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  • Writer's pictureBronwyn Kelly

Which comes first? The Budget or the people?

Australia has enough wealth to go around. We just need to organise it better and share it fairly.


It’s budget time and Australians are once again being treated to the spectacle of a clash between two approaches to the collection and use of the nation’s finances. One approach is to assume the federal budget must be balanced and policy choices for this purpose are typified by the Grattan Institute which has released a “Back in Black” report containing its “menu of suggestions to repair the budget” – as though a balanced budget is the primary aim of a government and the welfare of the people is subordinate to and limited by that.


The other approach is to assume that the nation’s finances should be put to the uses preferred by Australians and for that purpose the appropriate amount of national income should be raised fairly and shared fairly. This latter approach makes balancing the budget, if not a completely irrelevant consideration, at least a secondary one, as it should be.


We might assume the government thinks it should be secondary because Anthony Albanese has stood on stage and said he wants “an economy that works for people not the other way around”. But beyond that we could expect that millions of Australians think their fair access to taxpayer funds for services, health, housing, education, and essentials such as food, transport and environmental sustainability is the primary consideration. Whether the federal budget balances in any one year or even over the longer term is quite irrelevant to those who do not have the necessary access to all that they need to live a dignified life. Nor are many Australians convinced that disadvantage and poverty is even necessary, given that they have seen how easily it was staved off during the Covid-19 pandemic by hundreds of billions of dollars in fiscal stimulus and the use of “eye-watering” amounts of government debt. They have seen that the sky did not fall when the government came to our aid. The economy did not crash. On the contrary it was held up by that aid, just as it was in the GFC.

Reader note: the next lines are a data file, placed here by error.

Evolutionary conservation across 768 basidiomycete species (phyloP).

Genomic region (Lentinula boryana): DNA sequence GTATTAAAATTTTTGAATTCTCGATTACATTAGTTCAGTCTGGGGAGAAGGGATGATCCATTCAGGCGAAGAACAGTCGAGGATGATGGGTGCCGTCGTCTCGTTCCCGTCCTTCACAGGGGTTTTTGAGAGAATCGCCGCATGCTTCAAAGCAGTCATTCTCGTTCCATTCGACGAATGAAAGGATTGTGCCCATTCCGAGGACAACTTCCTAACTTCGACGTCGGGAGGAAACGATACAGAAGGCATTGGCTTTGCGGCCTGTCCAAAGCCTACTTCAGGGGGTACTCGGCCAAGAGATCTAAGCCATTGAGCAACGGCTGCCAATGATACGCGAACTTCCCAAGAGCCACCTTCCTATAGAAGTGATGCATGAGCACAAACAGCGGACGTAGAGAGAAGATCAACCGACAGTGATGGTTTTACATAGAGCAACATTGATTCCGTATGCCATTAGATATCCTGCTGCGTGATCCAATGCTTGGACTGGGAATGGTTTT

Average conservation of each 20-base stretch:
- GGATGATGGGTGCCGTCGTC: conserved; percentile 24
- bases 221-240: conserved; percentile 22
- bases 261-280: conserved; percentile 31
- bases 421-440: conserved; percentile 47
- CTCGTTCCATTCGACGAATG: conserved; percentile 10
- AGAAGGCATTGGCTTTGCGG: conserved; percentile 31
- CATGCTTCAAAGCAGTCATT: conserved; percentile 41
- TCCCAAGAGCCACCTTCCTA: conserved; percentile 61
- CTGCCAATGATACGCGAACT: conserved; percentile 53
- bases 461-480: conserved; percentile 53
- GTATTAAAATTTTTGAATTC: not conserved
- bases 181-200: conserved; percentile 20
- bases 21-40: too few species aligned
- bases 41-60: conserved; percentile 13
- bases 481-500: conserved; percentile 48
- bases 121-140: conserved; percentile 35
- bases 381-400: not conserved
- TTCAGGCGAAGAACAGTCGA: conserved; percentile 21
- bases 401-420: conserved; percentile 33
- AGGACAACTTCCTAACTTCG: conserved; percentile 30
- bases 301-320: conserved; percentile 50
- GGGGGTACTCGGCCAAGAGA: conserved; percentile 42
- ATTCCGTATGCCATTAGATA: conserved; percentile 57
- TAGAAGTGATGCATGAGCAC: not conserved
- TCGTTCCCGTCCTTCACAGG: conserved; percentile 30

These experiences have taken the veil off the eyes of many Australians inasmuch as it has become apparent that Australia is easily wealthy enough – financially and in natural resources – to ensure that everyone can lead a life of dignity. And despite the scepticism of those insisting that our budget must be balanced, the plain fact is that we have all the financial means we need. We are nowhere near the point of living beyond our means – at least financially. This gives substance to the Keynesian assertion that “anything we can do we can afford”.


And therein lies the key to our problem. In Australia our problem is not a lack of money – it is a lack of capacity to organise ourselves to create the programs for spending that money well. Our peculiar problem in providing a decent quality of life for all is not that we can’t afford it, it’s that we can’t “do” it due to a lack of human capacity and organisational skills. And we are making that problem worse by cutting spending on the very things we need most – health, education, housing, biodiversity protection and climate change mitigation. This leads to a deficit of human capital and that is the deficit we should be worried about, not the one that arises from loans we have given ourselves in recent crises.


A federal budget deficit is not something to be frightened of and certainly not so frightened that we make everything worse by spending less on ourselves than we need to. A federal budget deficit is nothing more than an accounting entry that has been made by choice to compensate for failure in the private sector part of the economy to deliver the minimum quality of life that we need. In a country like Australia that has full sovereignty to issue its own currency and to use a massive federal budget to compensate for both private sector deficits and surpluses, a federal budget deficit is not something that of itself causes disadvantage. It is not something that federal governments need to worry about in times like these where more and more people are plummeting into poverty, hunger, homelessness, and ill-health and where more of our human capital is being depleted by a refusal to provide full access to affordable education for everyone.